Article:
The Occupy Westchester movement and celebrated May Day in White Plains Tuesday to bring awareness to social and economic disparity, as well as corporate greed.
Marjorie Morales—a New Rochelle resident, who is a member of Westchester MoveOn.org and Occupy Westchester that helped to coordinate —said the day of events sought to “awaken people’s awareness to inequality and other people’s suffering in this country.”
The White Plains celebration was among a series of Occupy Wall Street events held in cities around the country on May 1.
The day started at noon in the plaza outside of the where local organizations—like MoveOn.org, Mt. Vernon United Tenants, Westchester for Change, WESPAC Foundation, Occupy Westchester and Hudson Valley Community Coalition—held joint May Day activities including: music, food, and children’s activities.
“I hope to help students through way of education by letting them know what they can do to advocate for students who are undocumented, and who need that help so they can continue their higher education,” said teacher Alberto Minotta, of Tarrytown—who was among a group gathering support for the Dream Act, which would offer a conditionally permanent residency to illegal immigrants who grew up in the United State and graduated from a U.S. high school so they could enroll in either the military or go to college.
The teach-ins were followed by a march through the downtown where about 20 marchers shouted phrases like “We are the 99%” and “What does democracy look like? This is what democracy looks like!”
More than 100 people, mostly clad in red, showed up across the street from the plaza, on the corner of Martin Luther King Blvd. and Martine Avenue, at 5 p.m. for the Westchester Putnam Central Labor Body’s rally, which included fire fighters, police, teachers, utility and communications workers and their families.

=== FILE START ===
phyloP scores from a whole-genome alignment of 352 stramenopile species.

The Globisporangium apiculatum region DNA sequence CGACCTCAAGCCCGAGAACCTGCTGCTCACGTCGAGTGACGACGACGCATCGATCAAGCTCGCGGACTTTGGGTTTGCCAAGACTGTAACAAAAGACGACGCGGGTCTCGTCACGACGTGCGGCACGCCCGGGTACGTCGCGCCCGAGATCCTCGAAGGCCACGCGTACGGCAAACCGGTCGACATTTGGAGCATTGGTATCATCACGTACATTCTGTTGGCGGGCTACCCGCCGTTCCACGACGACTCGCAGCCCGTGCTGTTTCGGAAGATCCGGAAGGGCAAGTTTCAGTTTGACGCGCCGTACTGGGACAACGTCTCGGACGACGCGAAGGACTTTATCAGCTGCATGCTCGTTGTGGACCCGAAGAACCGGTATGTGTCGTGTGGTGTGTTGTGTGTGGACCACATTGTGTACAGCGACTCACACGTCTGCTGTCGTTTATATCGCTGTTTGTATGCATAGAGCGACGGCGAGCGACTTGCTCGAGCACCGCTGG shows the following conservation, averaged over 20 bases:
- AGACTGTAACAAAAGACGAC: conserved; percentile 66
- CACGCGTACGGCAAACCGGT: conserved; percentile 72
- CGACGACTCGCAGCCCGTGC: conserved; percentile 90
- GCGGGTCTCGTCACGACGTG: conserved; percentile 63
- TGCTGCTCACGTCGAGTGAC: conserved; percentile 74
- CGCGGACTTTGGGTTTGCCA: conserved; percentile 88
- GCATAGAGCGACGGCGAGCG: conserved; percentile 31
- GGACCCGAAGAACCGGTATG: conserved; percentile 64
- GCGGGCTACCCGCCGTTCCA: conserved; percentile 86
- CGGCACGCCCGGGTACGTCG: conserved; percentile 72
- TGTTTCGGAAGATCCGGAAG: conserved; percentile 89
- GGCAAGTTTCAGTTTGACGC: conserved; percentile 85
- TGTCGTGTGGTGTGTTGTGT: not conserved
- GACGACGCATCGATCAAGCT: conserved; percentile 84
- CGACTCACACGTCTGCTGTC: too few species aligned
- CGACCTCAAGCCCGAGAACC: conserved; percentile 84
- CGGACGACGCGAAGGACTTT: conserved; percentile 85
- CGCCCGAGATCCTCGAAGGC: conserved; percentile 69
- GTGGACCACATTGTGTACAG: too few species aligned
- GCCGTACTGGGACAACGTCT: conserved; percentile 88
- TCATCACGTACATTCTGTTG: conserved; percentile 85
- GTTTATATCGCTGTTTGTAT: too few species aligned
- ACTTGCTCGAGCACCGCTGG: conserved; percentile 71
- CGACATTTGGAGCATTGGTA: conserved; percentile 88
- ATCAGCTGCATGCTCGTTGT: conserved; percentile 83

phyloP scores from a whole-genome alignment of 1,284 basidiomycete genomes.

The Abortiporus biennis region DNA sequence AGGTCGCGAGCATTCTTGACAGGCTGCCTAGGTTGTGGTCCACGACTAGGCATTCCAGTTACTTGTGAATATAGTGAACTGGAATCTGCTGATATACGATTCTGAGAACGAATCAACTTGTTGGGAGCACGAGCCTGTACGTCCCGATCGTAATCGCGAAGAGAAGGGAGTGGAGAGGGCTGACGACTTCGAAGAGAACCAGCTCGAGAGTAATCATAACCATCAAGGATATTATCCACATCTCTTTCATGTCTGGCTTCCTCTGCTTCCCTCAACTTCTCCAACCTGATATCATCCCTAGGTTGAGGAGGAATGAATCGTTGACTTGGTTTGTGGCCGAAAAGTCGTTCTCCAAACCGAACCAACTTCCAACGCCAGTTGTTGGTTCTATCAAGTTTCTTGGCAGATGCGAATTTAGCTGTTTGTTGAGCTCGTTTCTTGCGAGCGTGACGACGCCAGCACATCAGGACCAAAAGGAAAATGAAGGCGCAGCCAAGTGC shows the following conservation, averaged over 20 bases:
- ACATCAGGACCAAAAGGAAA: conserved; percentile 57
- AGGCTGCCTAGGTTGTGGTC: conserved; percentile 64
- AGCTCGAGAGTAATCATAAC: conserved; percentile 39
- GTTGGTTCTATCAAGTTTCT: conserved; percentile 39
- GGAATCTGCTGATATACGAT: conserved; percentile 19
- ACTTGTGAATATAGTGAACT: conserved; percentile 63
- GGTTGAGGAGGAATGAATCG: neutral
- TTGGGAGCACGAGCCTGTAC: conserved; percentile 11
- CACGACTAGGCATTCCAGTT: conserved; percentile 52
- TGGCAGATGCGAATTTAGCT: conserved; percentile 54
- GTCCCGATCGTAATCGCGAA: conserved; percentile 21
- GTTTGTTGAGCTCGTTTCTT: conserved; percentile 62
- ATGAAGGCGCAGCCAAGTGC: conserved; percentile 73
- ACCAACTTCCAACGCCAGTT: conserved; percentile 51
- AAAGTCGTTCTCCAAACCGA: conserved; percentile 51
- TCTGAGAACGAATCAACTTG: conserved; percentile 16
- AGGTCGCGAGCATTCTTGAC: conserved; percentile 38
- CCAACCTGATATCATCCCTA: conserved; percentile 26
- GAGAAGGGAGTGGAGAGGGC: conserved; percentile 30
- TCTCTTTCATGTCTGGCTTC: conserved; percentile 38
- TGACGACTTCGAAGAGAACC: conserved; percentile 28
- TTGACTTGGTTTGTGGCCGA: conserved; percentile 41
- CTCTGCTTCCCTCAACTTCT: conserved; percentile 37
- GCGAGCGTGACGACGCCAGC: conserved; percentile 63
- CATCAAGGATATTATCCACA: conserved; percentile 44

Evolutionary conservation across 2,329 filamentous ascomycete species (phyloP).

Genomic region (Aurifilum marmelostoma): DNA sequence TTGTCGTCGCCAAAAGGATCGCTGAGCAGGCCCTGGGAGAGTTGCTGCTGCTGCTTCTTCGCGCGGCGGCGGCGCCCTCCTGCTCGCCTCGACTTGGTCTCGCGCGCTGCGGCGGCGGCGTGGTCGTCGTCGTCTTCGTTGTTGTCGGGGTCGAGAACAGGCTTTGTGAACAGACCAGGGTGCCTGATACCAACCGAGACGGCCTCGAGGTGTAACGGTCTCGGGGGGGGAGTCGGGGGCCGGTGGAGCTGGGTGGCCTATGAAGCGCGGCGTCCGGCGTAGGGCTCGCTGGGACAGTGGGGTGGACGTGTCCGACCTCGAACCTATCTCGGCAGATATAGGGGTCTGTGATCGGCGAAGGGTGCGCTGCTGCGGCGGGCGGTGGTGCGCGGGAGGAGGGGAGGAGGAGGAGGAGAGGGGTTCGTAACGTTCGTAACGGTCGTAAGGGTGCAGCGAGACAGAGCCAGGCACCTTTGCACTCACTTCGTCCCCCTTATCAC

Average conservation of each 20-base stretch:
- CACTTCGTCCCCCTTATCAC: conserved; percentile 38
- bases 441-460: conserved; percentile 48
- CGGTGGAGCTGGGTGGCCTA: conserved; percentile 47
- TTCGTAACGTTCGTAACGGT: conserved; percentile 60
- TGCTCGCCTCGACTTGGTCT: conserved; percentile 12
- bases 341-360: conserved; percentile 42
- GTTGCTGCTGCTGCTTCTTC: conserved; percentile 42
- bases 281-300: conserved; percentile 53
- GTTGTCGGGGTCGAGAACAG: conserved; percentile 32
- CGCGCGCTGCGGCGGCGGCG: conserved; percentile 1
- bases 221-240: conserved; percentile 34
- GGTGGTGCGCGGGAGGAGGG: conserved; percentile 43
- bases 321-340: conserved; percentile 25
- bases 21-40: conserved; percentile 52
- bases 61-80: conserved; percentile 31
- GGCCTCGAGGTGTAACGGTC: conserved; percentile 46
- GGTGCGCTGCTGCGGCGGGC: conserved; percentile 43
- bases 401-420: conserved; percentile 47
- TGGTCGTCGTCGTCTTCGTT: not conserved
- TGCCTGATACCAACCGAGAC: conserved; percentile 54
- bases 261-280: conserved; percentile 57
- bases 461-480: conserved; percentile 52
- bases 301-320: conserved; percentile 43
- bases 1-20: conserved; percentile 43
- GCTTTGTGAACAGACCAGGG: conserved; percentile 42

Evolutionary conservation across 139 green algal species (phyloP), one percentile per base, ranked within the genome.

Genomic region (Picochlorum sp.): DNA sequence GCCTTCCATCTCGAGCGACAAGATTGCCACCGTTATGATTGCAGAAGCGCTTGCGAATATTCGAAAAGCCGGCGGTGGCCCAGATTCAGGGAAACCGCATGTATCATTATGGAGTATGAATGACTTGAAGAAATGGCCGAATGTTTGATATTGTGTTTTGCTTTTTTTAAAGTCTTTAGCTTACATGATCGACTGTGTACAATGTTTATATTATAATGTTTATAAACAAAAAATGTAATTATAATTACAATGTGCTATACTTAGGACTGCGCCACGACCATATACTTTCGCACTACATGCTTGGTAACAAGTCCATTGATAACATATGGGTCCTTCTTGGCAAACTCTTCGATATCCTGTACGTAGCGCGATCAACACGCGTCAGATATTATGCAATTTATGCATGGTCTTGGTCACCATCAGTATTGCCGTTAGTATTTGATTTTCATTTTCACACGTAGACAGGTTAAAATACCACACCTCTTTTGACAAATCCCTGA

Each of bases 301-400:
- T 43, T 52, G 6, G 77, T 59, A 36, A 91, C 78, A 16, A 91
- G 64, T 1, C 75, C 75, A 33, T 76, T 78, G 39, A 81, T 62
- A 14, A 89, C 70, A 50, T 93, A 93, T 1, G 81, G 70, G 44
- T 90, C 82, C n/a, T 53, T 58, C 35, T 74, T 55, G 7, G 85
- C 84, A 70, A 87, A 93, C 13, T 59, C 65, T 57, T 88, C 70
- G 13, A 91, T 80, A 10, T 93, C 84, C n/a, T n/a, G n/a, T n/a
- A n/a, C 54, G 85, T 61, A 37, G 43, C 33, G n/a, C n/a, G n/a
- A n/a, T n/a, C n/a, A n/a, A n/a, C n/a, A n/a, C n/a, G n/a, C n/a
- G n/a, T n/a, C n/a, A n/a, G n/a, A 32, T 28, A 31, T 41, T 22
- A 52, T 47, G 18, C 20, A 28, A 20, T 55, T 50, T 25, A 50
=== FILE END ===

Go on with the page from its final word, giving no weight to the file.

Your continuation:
“When you look at what’s going on in this county today what do you see?” Harry Farrell, president of the Utility Workers of Union of America Local 1-2, asked the crowd. “You see greed. I see a lot of Verizon signs out there. Your CEO just gave himself a raise he felt he deserved—from $17 million to $23 million and he wants to take away your benefits. This is just one corporation, it’s what we see happening throughout the United States today. It’s a crime.”
Farrell impressed upon the importance of getting family members, neighbors, friends and the whole community involved in fighting for fair wages, benefits and working conditions.
“You need a job, you need the schools to work, you need Cuomo to hear us because his corporate friends are trying to put their feet on our necks—and we’re not going to take it any more,” said Pat Puelo of the Westchester CSEA, who is also a member of the Yonkers Federation of Teachers and New York State United Teachers.
Puelo told the crowd that NYSUT lost 30,000 teachers in the last two years.
“The nation works when we make sure every man and woman has a job,” said Puelo. “We don’t want our children to not have jobs it has to stop now we have to make sure somebody stops the greed.”